(HealthDay News) — Researchers have identified 9 novel prostate cancer risk variants in men of African ancestry. The findings were published in European Urology.

The researchers conducted a meta-analysis of 10 genome-wide association studies including 19,378 patients with prostate cancer and 61,620 control individuals of African ancestry to discover common genetic variants contributing to the risk of prostate cancer.

The researchers identified 9 novel susceptibility loci for prostate cancer, 7 of which were only found or were more common in men of African ancestry.

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A multiancestry polygenic risk score (PRS) of 278 risk variants was associated with prostate cancer risk in African ancestry studies (odds ratios >3 and >5 for men in the top PRS decile and percentile, respectively). Men in the top PRS decile had a significantly higher risk of aggressive prostate cancer compared with those in the 40% to 60% PRS category (odds ratio, 1.23).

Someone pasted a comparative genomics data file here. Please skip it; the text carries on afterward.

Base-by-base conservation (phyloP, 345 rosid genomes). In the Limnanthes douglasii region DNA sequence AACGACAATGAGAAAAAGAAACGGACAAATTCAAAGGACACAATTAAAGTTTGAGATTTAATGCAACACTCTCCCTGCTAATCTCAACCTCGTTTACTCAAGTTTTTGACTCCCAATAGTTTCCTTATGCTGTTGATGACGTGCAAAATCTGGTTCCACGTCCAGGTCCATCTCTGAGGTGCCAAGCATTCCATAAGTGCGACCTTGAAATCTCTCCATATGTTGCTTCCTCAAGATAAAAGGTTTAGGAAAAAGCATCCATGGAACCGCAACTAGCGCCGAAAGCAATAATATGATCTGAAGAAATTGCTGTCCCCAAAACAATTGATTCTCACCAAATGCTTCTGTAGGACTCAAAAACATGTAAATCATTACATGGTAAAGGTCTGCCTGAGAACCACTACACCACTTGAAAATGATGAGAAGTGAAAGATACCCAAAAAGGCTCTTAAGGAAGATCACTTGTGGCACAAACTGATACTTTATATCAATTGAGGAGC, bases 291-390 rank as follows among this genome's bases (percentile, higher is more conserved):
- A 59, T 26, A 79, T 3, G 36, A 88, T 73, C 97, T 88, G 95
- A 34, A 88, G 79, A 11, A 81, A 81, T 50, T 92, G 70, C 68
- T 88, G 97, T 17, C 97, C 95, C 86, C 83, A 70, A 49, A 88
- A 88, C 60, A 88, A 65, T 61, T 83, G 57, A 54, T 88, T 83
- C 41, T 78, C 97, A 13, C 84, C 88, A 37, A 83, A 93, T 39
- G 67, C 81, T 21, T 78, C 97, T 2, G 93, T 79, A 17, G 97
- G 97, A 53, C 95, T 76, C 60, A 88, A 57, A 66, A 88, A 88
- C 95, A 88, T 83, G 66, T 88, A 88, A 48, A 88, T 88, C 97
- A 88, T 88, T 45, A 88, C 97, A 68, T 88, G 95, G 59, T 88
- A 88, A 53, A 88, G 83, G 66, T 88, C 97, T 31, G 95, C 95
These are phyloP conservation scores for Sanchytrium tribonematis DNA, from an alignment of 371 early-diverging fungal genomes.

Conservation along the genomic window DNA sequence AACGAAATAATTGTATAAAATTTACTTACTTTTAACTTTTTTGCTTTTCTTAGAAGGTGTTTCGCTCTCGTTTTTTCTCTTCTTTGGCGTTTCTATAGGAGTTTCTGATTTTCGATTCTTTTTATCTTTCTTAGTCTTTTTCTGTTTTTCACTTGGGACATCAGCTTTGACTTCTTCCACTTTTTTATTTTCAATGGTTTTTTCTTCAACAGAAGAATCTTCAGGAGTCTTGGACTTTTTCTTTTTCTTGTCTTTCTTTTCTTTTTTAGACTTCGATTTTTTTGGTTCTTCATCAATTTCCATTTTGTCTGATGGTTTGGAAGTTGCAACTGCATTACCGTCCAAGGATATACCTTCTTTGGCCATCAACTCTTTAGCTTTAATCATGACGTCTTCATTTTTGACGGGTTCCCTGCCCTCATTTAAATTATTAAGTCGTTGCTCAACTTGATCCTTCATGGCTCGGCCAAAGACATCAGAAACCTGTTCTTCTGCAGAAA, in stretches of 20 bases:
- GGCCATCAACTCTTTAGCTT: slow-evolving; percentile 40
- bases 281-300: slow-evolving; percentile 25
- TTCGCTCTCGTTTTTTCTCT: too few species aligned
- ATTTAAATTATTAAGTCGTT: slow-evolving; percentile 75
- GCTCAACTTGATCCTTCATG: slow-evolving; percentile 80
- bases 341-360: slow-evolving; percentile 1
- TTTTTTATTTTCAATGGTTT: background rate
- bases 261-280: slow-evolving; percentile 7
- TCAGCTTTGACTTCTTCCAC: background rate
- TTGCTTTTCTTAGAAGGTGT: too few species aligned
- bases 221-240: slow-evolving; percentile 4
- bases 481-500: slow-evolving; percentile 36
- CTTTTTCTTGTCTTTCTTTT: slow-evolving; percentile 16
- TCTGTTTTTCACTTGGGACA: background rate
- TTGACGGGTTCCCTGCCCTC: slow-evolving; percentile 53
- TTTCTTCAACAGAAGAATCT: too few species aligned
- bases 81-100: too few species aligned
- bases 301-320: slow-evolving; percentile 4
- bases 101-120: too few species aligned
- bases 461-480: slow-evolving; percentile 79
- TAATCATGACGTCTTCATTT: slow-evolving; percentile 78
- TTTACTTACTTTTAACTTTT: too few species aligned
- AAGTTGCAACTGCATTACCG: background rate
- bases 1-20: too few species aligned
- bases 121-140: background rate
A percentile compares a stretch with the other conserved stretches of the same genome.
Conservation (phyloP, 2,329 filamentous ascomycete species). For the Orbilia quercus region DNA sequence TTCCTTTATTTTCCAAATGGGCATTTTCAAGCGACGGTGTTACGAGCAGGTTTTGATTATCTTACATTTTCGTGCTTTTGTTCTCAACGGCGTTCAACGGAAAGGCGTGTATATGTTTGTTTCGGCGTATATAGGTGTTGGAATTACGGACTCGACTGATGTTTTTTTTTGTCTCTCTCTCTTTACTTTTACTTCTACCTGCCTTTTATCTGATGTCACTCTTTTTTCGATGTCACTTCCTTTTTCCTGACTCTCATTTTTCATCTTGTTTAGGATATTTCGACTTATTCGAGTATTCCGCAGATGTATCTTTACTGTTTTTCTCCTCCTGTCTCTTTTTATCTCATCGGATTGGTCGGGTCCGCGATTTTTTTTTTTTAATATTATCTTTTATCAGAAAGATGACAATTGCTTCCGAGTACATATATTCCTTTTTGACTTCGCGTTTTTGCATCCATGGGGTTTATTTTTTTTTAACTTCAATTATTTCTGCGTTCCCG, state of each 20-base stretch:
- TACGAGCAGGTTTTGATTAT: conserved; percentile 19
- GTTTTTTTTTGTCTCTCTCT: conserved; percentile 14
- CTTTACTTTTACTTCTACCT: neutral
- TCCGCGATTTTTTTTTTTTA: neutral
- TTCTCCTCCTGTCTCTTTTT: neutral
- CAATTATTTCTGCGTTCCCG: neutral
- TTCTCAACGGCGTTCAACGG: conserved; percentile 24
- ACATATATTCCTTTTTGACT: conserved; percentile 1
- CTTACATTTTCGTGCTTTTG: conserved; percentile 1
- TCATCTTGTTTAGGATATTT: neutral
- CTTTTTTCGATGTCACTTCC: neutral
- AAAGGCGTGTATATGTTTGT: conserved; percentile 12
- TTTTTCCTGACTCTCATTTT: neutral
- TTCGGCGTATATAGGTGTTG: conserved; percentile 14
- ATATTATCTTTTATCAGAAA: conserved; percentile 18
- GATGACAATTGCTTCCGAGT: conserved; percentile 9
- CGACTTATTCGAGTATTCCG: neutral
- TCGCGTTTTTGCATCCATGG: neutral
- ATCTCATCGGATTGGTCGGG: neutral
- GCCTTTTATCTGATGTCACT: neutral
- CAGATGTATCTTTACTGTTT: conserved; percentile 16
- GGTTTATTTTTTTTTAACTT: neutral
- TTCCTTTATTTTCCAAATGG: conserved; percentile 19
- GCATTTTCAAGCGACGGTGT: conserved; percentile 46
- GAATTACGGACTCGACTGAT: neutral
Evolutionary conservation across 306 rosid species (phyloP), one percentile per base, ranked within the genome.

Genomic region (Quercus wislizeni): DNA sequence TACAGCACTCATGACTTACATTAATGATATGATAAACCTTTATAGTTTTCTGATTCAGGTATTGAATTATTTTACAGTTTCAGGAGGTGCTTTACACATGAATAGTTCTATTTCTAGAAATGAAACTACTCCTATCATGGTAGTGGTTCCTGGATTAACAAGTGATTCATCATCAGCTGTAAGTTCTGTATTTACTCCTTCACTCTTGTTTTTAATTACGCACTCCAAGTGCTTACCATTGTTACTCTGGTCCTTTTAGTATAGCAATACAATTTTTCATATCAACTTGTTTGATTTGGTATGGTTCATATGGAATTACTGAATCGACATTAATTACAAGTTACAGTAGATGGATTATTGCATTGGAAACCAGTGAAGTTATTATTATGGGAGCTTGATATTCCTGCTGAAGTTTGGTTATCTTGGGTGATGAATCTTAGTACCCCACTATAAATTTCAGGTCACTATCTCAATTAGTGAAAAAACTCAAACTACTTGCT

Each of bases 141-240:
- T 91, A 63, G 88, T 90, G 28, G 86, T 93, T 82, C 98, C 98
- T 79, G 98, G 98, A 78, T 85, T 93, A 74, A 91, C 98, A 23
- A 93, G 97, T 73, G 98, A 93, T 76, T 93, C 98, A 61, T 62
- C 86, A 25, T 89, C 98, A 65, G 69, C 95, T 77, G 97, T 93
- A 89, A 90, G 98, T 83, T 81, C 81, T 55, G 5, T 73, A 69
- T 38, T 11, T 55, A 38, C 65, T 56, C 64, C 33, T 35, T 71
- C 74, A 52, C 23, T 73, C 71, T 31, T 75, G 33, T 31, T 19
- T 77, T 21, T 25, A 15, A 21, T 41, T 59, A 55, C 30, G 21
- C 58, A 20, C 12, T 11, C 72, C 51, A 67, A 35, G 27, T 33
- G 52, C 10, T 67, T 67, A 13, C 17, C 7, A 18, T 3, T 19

“This study demonstrates the importance of large-scale genetic studies in men of African ancestry for a better understanding of PCa [prostate cancer] susceptibility in this high-risk population and suggests a potential clinical utility of PRS in differentiating between the risks of developing aggressive and nonaggressive disease in men of African ancestry,” the researchers wrote.

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